Continuing our celebration of the art of the album and the importance of an introduction, we look through the back catalogue of Arcade Fire and all five of their Side One Track Ones…
1. Neighbourhood #1 (Tunnels) (Funeral, 2004)
Critically acclaimed from the get go, Arcade Fire’s debut catapulted the collective into the ears and festivals of the world, with Funeral finishing at the top of many a year’s end list in 2004 (or 2005, depending on territories and release dates…). Named due to many members of the band losing family members around the time of recording, Funeral is an all-analogue recording, paying tribute to brothers Will & Win Butlers’ grandfather (Alvino Ray, a renowned swing musician) – however with huge anthems throughout, its clear that stadium-fillers like Radiohead, U2 or Sigur Ros played a part in their musical heritage too. Opener Neighbourhood #1 (Tunnels) – the first of four Neighbourhood tracks, and the lead single – plays out like their career; cosy and humble for the first few moments, before quickly establishing itself as something much bigger.
Choice lyrics: ‘But sometimes, we remember our bedrooms, And our parents’ bedrooms, And the bedrooms of our friends.’
2. Black Mirror (Neon Bible, 2007)
Retaining the organic musicality of their debut, Neon Bible showed no signs of difficulty in Arcade Fire’s quick transition from college band to the global music press’ sweethearts. If anything, the flick was switched to showcase more of their anthemic side, assisted in part no doubt from slots at Coachella and even on that now festive relic, Top Of The Pops. Following simple rhythms and beats but touching on deep subject matter, opener Black Mirror is an instantaneous reminder that this band are both accessible yet far from the mainstream. Strings by Owen Pallett offer a Psycho-like scene setter similar to Radiohead and Jonny Greenwood’s style. And yes, the title did partly inspire Charlie Brooker.
Choice lyrics: ‘All words will lose their meaning, Please show me something that isn’t mine.’
3. The Suburbs (The Suburbs, 2010)
Something of a concept, The Suburbs was a stark reminder of the band’s heritage; their upbringings and the songs that scored those memories (with Neil Young and Depeche Mode name checked by Will Butler). And despite this, it sounds very much like the next organic step in the band’s career. Lead single Ready To Start was a track so straightforward it was too complex to work out how they made it so, while Sprawl II (Mountain Beyond Mountains) allowed Régine Chassagne to take centre stage with a number that was how one might image a Björk and Blondie collaboration to sound. Opener and title track The Suburbs sets the scene – close your eyes and you could be driving through The Woodlands, Texas; perhaps it’s a little old fashioned, but there’s an undeniable charm and there’s isn’t a second you’d skip.
Choice lyrics: ‘Sometimes I can’t believe it, I’m moving past the feeling again.’
4. Reflektor (Reflektor, 2013)
From The Suburbs in the neighbourhood to the carnival via the discotheque, Arcade Fire – or The Reflektors as they were known for the lead single’s cover – teamed up with LCD Soundsystem’s James Murphy for LP 4. For the first time, there are elements completely separate from the band’s previous back catalogue – as if the origin story trilogy had come to an end, and the story of a world famous, adored band had begun. Flashbulb Eyes and Normal Person touch on the subject of fame, but the responsibility of the band’s platform doesn’t go ignored, with We Exist discussing LGBT issues, while Afterlife is a commiseration delivered in the guise of a celebration. And then of course there’s the title-track, the 7.5 minute David Bowie featuring epic; a concoction of indie-rock and disco with sprinkles of Roxy Music sax, Madchester keys and a whisper of Talking Heads. Legend has it that Bowie, recording in the same studios, heard them recording the track and told the band that if they didn’t release it he would.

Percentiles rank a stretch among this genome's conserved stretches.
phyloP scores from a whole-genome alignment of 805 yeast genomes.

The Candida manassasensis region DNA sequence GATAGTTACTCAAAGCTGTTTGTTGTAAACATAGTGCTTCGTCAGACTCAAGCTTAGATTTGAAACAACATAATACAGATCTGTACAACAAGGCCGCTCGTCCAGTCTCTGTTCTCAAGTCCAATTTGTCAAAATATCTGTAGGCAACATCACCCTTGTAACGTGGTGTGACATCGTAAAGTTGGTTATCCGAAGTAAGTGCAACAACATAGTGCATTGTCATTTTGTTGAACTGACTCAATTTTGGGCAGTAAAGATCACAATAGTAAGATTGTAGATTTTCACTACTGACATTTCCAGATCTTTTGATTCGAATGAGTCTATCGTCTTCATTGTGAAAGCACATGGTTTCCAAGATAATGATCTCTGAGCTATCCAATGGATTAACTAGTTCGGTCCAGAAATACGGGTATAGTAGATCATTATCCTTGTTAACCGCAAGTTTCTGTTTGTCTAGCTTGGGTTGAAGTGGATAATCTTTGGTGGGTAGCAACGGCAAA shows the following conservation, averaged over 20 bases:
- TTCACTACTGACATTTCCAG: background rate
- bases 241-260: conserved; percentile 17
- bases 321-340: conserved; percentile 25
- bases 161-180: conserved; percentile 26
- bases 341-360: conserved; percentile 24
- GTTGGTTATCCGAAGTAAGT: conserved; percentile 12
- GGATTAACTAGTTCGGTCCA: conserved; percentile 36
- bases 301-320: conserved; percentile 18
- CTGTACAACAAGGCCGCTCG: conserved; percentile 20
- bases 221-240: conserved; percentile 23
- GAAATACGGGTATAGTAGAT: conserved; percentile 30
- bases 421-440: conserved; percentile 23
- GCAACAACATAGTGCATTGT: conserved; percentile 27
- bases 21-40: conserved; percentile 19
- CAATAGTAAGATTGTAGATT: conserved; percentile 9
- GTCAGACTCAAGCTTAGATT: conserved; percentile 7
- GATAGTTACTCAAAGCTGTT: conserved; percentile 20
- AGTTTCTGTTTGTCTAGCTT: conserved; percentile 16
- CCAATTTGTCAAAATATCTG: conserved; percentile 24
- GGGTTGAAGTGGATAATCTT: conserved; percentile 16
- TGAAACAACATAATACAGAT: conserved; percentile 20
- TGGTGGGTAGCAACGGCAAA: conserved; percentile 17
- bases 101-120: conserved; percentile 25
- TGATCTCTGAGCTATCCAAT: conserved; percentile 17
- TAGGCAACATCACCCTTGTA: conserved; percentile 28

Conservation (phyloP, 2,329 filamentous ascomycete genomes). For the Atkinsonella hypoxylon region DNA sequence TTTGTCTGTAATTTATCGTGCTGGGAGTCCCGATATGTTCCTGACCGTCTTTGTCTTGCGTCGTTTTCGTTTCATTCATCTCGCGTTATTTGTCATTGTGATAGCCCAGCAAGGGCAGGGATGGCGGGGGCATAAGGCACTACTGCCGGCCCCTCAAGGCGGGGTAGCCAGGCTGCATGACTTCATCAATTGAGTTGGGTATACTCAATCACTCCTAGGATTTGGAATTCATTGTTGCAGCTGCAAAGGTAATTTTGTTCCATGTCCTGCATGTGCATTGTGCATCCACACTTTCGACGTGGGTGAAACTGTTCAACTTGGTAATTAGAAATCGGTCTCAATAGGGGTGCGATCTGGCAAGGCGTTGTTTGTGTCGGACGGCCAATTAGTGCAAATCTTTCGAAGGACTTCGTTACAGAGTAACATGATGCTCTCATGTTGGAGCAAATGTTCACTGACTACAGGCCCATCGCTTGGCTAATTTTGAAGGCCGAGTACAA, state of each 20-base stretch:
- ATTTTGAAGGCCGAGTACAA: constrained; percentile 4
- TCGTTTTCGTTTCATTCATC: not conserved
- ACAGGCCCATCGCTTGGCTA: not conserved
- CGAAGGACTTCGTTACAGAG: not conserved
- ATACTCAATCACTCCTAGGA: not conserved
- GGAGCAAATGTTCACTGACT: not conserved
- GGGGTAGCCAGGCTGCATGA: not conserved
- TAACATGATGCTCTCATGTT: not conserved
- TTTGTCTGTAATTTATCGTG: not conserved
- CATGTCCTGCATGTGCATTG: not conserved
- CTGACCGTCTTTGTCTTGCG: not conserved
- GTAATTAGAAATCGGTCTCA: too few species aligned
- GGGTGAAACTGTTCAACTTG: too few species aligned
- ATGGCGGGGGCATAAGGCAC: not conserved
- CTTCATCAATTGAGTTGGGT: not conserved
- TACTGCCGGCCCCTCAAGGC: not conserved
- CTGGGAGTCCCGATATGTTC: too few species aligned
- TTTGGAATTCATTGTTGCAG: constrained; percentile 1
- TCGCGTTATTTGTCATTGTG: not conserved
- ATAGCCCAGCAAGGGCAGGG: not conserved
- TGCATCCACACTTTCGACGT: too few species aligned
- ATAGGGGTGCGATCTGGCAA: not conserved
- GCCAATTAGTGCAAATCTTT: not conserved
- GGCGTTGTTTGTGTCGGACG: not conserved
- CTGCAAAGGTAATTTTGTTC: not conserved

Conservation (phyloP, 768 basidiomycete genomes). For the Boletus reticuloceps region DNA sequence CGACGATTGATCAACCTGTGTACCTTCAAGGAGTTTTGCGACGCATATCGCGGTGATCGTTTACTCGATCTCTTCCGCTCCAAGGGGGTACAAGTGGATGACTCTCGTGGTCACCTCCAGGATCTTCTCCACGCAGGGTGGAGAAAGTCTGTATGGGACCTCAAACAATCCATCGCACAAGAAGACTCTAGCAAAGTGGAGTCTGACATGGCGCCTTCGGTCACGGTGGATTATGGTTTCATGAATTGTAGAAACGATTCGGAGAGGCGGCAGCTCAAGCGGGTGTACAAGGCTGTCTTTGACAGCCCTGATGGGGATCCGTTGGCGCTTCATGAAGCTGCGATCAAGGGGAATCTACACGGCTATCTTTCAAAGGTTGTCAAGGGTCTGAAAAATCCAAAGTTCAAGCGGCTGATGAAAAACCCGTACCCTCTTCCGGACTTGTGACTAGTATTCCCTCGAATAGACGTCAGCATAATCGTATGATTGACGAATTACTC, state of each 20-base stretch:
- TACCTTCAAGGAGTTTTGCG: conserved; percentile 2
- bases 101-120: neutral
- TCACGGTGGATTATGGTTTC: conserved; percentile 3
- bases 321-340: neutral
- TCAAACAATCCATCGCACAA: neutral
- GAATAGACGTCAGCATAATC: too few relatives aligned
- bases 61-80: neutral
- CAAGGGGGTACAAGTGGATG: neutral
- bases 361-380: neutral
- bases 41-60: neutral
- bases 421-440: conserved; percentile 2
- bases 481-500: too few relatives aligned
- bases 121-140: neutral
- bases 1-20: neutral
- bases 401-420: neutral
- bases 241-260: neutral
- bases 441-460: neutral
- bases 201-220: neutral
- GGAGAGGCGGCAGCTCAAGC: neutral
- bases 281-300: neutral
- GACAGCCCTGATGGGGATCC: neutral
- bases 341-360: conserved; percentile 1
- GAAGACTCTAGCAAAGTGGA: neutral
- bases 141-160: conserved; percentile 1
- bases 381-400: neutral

Choice lyrics: ‘Our song escapes, on little silver discs, Our love is plastic, we’ll break it to bits.’
5. Everything_Now (continued), Everything Now (Everything Now, 2017)
Going with Track One and Two here, to be clear, Everything Now (the album) is arguably the first time the band experienced mixed reviews from critics and fans alike. Whereas previous albums had been very much entire, interweaved collections, there’s something of a box-of-chocolates feel to Everything Now – sure they compliment each other, but there are some to appreciate a lot more than others. Of the former, the 50s spy film feel to Creature Comfort’s intro is up there, while Put Your Money On Me feels like the sort of track that could have featured on either of the previous collections with tweaks in production. (Here, the synths are turned up, which is no bad thing.) Opener Everything Now filtered the disco from Reflektor to produce an ABBA influenced, sky stretching, euphoric opener – and a track that would instantly become one of the band’s greatest hits, despite it stark differences to a lot of what the rest of that collection might look like.
Choice lyrics: ‘Every inch of sky’s got a star, Every inch of skin’s got a scar, I guess that you’ve got everything now.’